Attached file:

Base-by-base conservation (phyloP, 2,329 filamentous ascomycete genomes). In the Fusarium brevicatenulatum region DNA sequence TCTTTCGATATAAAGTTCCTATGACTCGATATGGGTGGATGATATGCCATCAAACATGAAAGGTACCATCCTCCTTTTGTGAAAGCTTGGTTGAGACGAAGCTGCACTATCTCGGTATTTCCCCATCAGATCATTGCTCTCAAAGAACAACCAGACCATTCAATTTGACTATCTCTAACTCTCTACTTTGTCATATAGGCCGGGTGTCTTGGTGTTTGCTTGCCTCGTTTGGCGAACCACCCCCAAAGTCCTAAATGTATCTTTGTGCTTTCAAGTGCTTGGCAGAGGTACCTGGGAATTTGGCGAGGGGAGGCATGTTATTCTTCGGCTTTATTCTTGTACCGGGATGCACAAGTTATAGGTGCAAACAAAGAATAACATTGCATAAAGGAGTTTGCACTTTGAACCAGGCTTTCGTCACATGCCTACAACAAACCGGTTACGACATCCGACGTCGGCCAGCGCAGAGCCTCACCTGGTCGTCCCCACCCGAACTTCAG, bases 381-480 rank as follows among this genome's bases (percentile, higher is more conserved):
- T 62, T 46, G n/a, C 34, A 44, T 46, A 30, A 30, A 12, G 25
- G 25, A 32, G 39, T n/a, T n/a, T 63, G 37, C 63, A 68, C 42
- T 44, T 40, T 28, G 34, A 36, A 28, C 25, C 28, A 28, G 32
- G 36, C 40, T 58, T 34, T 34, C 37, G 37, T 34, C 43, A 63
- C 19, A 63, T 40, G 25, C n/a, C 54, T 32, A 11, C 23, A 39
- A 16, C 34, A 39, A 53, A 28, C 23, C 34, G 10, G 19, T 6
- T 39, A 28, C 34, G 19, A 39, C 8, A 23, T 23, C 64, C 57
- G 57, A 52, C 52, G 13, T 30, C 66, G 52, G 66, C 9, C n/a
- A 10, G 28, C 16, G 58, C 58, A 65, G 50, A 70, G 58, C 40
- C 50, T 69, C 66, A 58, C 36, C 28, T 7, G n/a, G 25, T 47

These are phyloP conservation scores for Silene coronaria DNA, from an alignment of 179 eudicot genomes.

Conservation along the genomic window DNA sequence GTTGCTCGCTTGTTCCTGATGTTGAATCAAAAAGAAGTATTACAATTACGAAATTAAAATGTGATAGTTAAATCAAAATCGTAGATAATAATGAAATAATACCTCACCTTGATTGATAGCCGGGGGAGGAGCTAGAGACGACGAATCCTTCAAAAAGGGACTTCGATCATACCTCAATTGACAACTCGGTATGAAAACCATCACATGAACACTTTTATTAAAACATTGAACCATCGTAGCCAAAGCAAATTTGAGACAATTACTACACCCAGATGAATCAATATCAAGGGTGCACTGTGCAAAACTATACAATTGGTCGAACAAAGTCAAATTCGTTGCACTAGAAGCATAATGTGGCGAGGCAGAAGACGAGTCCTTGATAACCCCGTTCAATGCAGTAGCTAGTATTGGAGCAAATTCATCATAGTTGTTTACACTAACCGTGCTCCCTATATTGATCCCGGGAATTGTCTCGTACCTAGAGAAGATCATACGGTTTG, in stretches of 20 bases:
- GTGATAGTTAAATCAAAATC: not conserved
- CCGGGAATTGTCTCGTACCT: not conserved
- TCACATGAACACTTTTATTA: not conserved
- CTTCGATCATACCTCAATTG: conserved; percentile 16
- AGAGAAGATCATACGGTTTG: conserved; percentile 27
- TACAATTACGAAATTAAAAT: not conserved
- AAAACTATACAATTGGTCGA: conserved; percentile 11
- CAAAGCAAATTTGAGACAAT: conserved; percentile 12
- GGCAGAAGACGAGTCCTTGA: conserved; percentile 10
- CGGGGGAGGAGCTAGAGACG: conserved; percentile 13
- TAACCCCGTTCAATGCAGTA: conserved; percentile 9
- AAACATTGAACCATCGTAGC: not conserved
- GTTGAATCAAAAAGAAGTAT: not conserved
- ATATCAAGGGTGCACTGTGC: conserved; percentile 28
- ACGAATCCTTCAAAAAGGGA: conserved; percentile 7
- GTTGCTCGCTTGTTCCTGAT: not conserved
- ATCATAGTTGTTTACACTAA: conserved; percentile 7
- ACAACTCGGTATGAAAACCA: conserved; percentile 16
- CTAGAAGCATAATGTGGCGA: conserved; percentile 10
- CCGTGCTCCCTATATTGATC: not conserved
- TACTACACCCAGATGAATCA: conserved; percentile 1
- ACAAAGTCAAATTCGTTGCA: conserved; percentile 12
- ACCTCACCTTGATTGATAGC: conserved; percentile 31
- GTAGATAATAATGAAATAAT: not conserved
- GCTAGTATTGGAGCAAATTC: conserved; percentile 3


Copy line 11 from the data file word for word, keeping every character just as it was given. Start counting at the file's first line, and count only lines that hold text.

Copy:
- C 50, T 69, C 66, A 58, C 36, C 28, T 7, G n/a, G 25, T 47